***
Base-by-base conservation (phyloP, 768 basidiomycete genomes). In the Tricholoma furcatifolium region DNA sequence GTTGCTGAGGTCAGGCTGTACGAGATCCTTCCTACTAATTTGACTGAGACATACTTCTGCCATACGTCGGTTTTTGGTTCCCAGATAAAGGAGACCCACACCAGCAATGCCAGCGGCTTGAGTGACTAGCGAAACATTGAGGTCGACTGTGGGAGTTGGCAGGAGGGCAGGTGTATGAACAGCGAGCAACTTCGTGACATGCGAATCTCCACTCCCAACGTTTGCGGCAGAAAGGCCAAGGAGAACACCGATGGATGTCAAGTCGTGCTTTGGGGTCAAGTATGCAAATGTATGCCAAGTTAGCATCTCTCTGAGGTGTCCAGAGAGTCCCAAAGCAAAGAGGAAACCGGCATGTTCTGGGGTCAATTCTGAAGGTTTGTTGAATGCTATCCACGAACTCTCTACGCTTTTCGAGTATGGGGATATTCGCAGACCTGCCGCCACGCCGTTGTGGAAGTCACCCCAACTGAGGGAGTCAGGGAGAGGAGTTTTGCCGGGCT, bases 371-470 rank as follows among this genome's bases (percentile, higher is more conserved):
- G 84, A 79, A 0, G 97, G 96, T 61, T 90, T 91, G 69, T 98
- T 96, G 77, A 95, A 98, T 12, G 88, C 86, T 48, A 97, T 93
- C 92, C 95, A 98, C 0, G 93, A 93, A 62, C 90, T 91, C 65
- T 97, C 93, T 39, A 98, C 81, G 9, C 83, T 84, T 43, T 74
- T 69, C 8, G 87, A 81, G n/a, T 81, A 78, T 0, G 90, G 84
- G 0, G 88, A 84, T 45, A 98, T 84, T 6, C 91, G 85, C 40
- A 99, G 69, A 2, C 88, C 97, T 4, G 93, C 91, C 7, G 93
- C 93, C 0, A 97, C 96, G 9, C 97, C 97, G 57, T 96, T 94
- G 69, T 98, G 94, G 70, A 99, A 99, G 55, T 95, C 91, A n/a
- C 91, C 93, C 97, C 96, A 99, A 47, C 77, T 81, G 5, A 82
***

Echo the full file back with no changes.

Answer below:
Base-by-base conservation (phyloP, 768 basidiomycete genomes). In the Tricholoma furcatifolium region DNA sequence GTTGCTGAGGTCAGGCTGTACGAGATCCTTCCTACTAATTTGACTGAGACATACTTCTGCCATACGTCGGTTTTTGGTTCCCAGATAAAGGAGACCCACACCAGCAATGCCAGCGGCTTGAGTGACTAGCGAAACATTGAGGTCGACTGTGGGAGTTGGCAGGAGGGCAGGTGTATGAACAGCGAGCAACTTCGTGACATGCGAATCTCCACTCCCAACGTTTGCGGCAGAAAGGCCAAGGAGAACACCGATGGATGTCAAGTCGTGCTTTGGGGTCAAGTATGCAAATGTATGCCAAGTTAGCATCTCTCTGAGGTGTCCAGAGAGTCCCAAAGCAAAGAGGAAACCGGCATGTTCTGGGGTCAATTCTGAAGGTTTGTTGAATGCTATCCACGAACTCTCTACGCTTTTCGAGTATGGGGATATTCGCAGACCTGCCGCCACGCCGTTGTGGAAGTCACCCCAACTGAGGGAGTCAGGGAGAGGAGTTTTGCCGGGCT, bases 371-470 rank as follows among this genome's bases (percentile, higher is more conserved):
- G 84, A 79, A 0, G 97, G 96, T 61, T 90, T 91, G 69, T 98
- T 96, G 77, A 95, A 98, T 12, G 88, C 86, T 48, A 97, T 93
- C 92, C 95, A 98, C 0, G 93, A 93, A 62, C 90, T 91, C 65
- T 97, C 93, T 39, A 98, C 81, G 9, C 83, T 84, T 43, T 74
- T 69, C 8, G 87, A 81, G n/a, T 81, A 78, T 0, G 90, G 84
- G 0, G 88, A 84, T 45, A 98, T 84, T 6, C 91, G 85, C 40
- A 99, G 69, A 2, C 88, C 97, T 4, G 93, C 91, C 7, G 93
- C 93, C 0, A 97, C 96, G 9, C 97, C 97, G 57, T 96, T 94
- G 69, T 98, G 94, G 70, A 99, A 99, G 55, T 95, C 91, A n/a
- C 91, C 93, C 97, C 96, A 99, A 47, C 77, T 81, G 5, A 82